A little help please?

With swollen fingers and elbow I’m a hot mess and really should not have a drill put into my hands! After struggling to get the zip panels up on the dormer roof area last week and breaking a large picture window trying to lift it by myself, I set about asking for some volunteers to come up and help. Yeah, I can’t do it all alone. Darn.

Thank heavens some of Deek’s tiny house workshop enthusiasts offered to help me raise the rest of my front roof! I am psyched!

They arrive on Saturday; first chore, fishing their keys out of their car with my daughter’s creative invention: a walking pole with an empty paint roller.


The motley crew finds the keys!


Although the snow squalls and chilly weather (22 degrees F) were a challenge to these tiny house enthusiasts;  they were ready to learn all about the equipment and get to work. Alicia, Sean, and Jessica were definitely a colorful and cheerful crowd swarming all over the silver bullet like busy bees.

Having broken a window earlier that morning I had Sean and Jessica help me retrofit the rough opening for a smaller one.


Then we got busy returning to securing the upper framing and roof rafters.



Sean starts work with me on an upper window rough opening while I get some rafters secured with hurricane ties.GableVol.1


Our “silicone queen” sealed up the small gap between framing and the double wheel cover.


“I’m cold, you got anything to cover my legs?”, quips Alicia. My daughter, Belle, offered up the leg warmers I knit for her.


We were able to get some more rafters attached, complete the retrofit window rough opening, do the window flashing, silicone axle cushioning and zip panel cutting just as the snow took over!

And can you believe it? They are coming back next week for more! And I get to taste Alicia’s shepherd’s pie! Yummy!

Framing By Myself, Part 3

This was one of those days where I realized I think I bit off more than I could chew by suggesting in Deek’s workshop last year that a “building it alone challenge” for a women in her 60’s wouldn’t be too difficult. And I have no building, design or construction experience either. I started with a Dewalt drill.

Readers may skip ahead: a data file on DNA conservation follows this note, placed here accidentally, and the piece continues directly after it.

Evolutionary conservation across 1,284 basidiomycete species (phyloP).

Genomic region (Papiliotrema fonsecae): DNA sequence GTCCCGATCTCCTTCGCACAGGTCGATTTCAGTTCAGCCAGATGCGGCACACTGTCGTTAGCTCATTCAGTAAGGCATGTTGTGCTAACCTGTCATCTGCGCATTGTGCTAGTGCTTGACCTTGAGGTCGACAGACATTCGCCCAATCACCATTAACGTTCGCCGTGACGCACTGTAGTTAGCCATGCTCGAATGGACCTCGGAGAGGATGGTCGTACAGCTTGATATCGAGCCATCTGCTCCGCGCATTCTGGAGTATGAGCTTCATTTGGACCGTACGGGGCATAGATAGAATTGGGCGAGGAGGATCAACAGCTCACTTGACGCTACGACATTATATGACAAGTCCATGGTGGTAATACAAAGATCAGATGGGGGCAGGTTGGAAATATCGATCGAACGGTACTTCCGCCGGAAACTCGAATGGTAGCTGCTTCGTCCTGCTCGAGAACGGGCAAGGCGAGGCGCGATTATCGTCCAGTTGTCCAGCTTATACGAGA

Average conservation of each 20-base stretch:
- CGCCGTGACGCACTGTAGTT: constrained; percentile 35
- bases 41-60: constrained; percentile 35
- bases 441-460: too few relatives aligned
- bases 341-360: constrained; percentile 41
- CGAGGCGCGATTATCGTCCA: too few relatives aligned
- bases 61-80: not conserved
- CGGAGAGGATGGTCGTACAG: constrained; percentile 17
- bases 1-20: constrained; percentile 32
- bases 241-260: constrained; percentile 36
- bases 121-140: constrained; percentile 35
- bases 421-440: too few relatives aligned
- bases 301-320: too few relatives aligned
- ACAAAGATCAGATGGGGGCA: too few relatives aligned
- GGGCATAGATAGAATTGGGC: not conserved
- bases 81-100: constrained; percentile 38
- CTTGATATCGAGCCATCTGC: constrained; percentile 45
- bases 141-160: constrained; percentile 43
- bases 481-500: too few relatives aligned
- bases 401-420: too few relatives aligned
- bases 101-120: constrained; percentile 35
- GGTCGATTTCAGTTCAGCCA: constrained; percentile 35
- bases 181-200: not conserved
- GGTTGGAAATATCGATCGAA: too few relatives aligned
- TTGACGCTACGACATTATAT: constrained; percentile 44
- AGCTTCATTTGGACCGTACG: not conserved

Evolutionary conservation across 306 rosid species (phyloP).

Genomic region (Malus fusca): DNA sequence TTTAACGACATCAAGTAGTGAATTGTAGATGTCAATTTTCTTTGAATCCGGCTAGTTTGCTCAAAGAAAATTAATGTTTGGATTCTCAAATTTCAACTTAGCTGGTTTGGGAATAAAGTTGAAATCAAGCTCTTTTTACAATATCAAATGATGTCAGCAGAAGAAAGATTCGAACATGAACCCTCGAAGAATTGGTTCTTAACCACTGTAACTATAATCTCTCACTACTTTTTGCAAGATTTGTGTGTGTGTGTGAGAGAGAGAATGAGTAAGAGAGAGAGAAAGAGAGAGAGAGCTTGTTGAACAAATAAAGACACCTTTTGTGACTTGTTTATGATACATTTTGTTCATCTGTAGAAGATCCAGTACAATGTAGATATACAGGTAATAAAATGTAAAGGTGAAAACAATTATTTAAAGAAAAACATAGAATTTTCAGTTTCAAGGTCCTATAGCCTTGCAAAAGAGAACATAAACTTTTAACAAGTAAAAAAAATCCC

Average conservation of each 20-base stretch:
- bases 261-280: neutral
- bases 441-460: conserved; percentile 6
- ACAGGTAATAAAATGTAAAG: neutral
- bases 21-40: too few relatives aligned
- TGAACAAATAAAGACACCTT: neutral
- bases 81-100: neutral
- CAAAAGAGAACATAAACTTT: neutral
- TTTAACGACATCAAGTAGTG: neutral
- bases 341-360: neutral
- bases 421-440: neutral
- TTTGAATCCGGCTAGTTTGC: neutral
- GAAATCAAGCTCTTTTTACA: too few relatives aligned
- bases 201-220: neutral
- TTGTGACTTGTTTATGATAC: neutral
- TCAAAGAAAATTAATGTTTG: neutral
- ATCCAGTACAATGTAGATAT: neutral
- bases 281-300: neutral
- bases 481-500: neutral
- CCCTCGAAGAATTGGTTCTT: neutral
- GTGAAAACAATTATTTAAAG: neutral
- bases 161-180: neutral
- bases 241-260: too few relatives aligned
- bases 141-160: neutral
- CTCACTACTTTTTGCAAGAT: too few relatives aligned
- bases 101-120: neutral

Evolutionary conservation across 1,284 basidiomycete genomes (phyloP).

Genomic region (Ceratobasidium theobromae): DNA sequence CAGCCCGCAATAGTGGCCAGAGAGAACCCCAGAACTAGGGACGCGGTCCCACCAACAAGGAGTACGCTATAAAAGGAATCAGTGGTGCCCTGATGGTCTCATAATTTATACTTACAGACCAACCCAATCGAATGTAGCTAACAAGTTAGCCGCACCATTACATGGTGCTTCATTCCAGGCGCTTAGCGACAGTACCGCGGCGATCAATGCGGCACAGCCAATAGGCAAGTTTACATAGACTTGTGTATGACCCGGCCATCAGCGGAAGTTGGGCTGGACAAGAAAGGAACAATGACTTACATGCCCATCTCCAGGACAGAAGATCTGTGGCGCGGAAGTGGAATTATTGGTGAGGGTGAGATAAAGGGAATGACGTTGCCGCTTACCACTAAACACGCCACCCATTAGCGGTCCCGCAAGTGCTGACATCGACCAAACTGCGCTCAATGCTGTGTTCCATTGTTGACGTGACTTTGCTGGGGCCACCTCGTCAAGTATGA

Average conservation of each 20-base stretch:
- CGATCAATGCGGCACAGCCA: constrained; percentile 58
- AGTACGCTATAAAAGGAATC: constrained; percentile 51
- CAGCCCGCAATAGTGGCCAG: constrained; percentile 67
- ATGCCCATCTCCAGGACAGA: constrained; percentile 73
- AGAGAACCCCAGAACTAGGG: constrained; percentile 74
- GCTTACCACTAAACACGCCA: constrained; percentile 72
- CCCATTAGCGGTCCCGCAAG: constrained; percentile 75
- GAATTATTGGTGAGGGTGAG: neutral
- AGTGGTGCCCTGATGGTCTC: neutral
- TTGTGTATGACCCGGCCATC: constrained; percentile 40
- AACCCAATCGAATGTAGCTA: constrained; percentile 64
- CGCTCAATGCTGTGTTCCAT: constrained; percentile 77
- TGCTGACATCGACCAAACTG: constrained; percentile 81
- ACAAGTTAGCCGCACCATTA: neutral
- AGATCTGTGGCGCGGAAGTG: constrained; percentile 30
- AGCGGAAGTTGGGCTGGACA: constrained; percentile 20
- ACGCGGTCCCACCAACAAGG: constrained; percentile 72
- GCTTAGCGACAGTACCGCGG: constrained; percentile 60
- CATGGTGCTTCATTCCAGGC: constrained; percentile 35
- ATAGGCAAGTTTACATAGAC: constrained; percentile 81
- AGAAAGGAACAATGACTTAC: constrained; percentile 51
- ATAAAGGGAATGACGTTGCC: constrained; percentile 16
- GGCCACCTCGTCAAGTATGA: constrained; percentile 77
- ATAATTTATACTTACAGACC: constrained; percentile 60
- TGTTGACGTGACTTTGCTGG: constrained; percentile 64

This project was to serve as a model to everyone that they could build an off the grid, debt-free, ecologically friendly tiny house with a bit of gumption, creativity and a passion for the sustainable tiny life. So I just bit my lip and remembered the NIKE ad, “Just do it!”


I had an inkling that the future would hold a few more of these internal pep talks.

Sheathing.2Now for taping the seams with ZIP tape which I found out was a very sticky job.


Now for the first “topping out” ceremony – an homage to the construction Gods and Goddesses!


*Note: the names you see written all over the house are donors that made contributions to the Silver Bullet Indiegogo Tiny House Campaign in August, 2013 (small funding to frame the exterior).

Framing By Myself, Part 2

After a week of rainy weather, I was able to erect the double door framing and start the front area. My top five reasons for using ZIP panels for sheathing:

1. Their product and manufacturing is sustainable.

2. It’s a company that treats its people ethically.

3. The organization gives back to the communities in which it is located.

4. Added structural durability, superior moisture protection, and enhanced thermal protection.

5. Decreases installation time considerably.



* Note: All 2×4’s, 2×6’s and 2×8’s are SFI Certified Wood.

Tiny House Framing by Myself

The IndieGoGo Campaign funds in hand, I began the daunting task of framing the walls. I completed this in parts as I am building the Silver Bullet myself without a team of volunteers or friends so my choices reflect the challenge I made in Deek’s workshop almost a year ago.

1. I started with the rear of the tiny house.


2. Here’s the back view.


3. Sheathing and insulating as I went. Again, I used the same recycled blue jean insulation as I did on the floor with a layer of EcoFoil and 3/4-1″ space before any exterior or interior top layer.


* Note: All 2×4’s, 2×6’s and 2×8’s are SFI Certified Wood.